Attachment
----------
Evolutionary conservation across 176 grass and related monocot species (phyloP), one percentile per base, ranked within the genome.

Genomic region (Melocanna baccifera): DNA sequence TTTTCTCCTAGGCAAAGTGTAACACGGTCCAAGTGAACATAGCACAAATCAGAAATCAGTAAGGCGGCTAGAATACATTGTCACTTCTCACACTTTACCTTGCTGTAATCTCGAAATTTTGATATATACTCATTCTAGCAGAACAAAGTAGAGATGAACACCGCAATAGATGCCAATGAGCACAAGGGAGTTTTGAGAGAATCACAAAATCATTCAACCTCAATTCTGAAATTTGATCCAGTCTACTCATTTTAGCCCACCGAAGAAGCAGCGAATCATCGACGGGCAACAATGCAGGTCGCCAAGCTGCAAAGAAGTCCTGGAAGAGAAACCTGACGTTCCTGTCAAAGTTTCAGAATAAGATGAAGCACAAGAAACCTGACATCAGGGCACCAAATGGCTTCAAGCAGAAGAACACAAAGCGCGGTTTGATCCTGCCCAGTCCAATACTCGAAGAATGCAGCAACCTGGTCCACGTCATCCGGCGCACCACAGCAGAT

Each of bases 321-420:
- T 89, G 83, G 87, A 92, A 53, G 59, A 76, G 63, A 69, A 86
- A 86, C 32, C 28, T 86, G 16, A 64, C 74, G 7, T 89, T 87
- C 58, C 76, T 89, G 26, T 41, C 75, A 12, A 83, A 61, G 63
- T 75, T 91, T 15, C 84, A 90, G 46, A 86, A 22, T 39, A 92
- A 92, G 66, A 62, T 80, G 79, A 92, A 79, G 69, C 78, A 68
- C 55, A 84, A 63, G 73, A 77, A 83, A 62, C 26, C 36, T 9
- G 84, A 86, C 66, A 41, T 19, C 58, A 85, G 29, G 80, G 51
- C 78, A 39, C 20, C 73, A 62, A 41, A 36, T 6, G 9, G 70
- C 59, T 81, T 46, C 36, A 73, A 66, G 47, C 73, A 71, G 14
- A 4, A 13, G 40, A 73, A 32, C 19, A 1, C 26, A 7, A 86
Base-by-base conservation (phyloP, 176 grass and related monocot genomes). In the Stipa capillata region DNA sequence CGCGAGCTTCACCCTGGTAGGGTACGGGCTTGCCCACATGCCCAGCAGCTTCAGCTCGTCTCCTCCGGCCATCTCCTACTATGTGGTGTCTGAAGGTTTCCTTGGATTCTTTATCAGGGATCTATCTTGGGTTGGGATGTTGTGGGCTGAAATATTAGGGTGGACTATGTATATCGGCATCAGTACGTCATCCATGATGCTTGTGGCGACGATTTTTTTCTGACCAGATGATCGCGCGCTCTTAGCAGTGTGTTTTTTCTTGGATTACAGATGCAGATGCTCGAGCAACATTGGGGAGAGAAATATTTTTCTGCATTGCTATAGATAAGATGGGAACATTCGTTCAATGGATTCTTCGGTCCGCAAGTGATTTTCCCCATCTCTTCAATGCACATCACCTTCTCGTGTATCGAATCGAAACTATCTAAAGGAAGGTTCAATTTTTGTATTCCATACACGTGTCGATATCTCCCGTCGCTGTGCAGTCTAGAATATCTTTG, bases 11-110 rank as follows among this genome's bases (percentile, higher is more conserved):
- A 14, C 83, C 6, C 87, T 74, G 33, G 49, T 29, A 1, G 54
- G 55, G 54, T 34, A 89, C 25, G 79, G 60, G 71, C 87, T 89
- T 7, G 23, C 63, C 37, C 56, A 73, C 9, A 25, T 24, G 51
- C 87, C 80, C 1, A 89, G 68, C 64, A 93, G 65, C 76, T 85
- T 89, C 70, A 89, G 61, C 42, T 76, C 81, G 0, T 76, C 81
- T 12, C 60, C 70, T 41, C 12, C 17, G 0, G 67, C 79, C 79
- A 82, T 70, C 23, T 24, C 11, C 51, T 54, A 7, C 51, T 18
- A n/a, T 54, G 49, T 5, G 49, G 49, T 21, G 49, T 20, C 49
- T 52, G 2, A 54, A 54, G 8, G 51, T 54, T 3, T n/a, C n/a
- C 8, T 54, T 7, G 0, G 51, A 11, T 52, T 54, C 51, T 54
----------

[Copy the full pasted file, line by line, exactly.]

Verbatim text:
Evolutionary conservation across 176 grass and related monocot species (phyloP), one percentile per base, ranked within the genome.

Genomic region (Melocanna baccifera): DNA sequence TTTTCTCCTAGGCAAAGTGTAACACGGTCCAAGTGAACATAGCACAAATCAGAAATCAGTAAGGCGGCTAGAATACATTGTCACTTCTCACACTTTACCTTGCTGTAATCTCGAAATTTTGATATATACTCATTCTAGCAGAACAAAGTAGAGATGAACACCGCAATAGATGCCAATGAGCACAAGGGAGTTTTGAGAGAATCACAAAATCATTCAACCTCAATTCTGAAATTTGATCCAGTCTACTCATTTTAGCCCACCGAAGAAGCAGCGAATCATCGACGGGCAACAATGCAGGTCGCCAAGCTGCAAAGAAGTCCTGGAAGAGAAACCTGACGTTCCTGTCAAAGTTTCAGAATAAGATGAAGCACAAGAAACCTGACATCAGGGCACCAAATGGCTTCAAGCAGAAGAACACAAAGCGCGGTTTGATCCTGCCCAGTCCAATACTCGAAGAATGCAGCAACCTGGTCCACGTCATCCGGCGCACCACAGCAGAT

Each of bases 321-420:
- T 89, G 83, G 87, A 92, A 53, G 59, A 76, G 63, A 69, A 86
- A 86, C 32, C 28, T 86, G 16, A 64, C 74, G 7, T 89, T 87
- C 58, C 76, T 89, G 26, T 41, C 75, A 12, A 83, A 61, G 63
- T 75, T 91, T 15, C 84, A 90, G 46, A 86, A 22, T 39, A 92
- A 92, G 66, A 62, T 80, G 79, A 92, A 79, G 69, C 78, A 68
- C 55, A 84, A 63, G 73, A 77, A 83, A 62, C 26, C 36, T 9
- G 84, A 86, C 66, A 41, T 19, C 58, A 85, G 29, G 80, G 51
- C 78, A 39, C 20, C 73, A 62, A 41, A 36, T 6, G 9, G 70
- C 59, T 81, T 46, C 36, A 73, A 66, G 47, C 73, A 71, G 14
- A 4, A 13, G 40, A 73, A 32, C 19, A 1, C 26, A 7, A 86
Base-by-base conservation (phyloP, 176 grass and related monocot genomes). In the Stipa capillata region DNA sequence CGCGAGCTTCACCCTGGTAGGGTACGGGCTTGCCCACATGCCCAGCAGCTTCAGCTCGTCTCCTCCGGCCATCTCCTACTATGTGGTGTCTGAAGGTTTCCTTGGATTCTTTATCAGGGATCTATCTTGGGTTGGGATGTTGTGGGCTGAAATATTAGGGTGGACTATGTATATCGGCATCAGTACGTCATCCATGATGCTTGTGGCGACGATTTTTTTCTGACCAGATGATCGCGCGCTCTTAGCAGTGTGTTTTTTCTTGGATTACAGATGCAGATGCTCGAGCAACATTGGGGAGAGAAATATTTTTCTGCATTGCTATAGATAAGATGGGAACATTCGTTCAATGGATTCTTCGGTCCGCAAGTGATTTTCCCCATCTCTTCAATGCACATCACCTTCTCGTGTATCGAATCGAAACTATCTAAAGGAAGGTTCAATTTTTGTATTCCATACACGTGTCGATATCTCCCGTCGCTGTGCAGTCTAGAATATCTTTG, bases 11-110 rank as follows among this genome's bases (percentile, higher is more conserved):
- A 14, C 83, C 6, C 87, T 74, G 33, G 49, T 29, A 1, G 54
- G 55, G 54, T 34, A 89, C 25, G 79, G 60, G 71, C 87, T 89
- T 7, G 23, C 63, C 37, C 56, A 73, C 9, A 25, T 24, G 51
- C 87, C 80, C 1, A 89, G 68, C 64, A 93, G 65, C 76, T 85
- T 89, C 70, A 89, G 61, C 42, T 76, C 81, G 0, T 76, C 81
- T 12, C 60, C 70, T 41, C 12, C 17, G 0, G 67, C 79, C 79
- A 82, T 70, C 23, T 24, C 11, C 51, T 54, A 7, C 51, T 18
- A n/a, T 54, G 49, T 5, G 49, G 49, T 21, G 49, T 20, C 49
- T 52, G 2, A 54, A 54, G 8, G 51, T 54, T 3, T n/a, C n/a
- C 8, T 54, T 7, G 0, G 51, A 11, T 52, T 54, C 51, T 54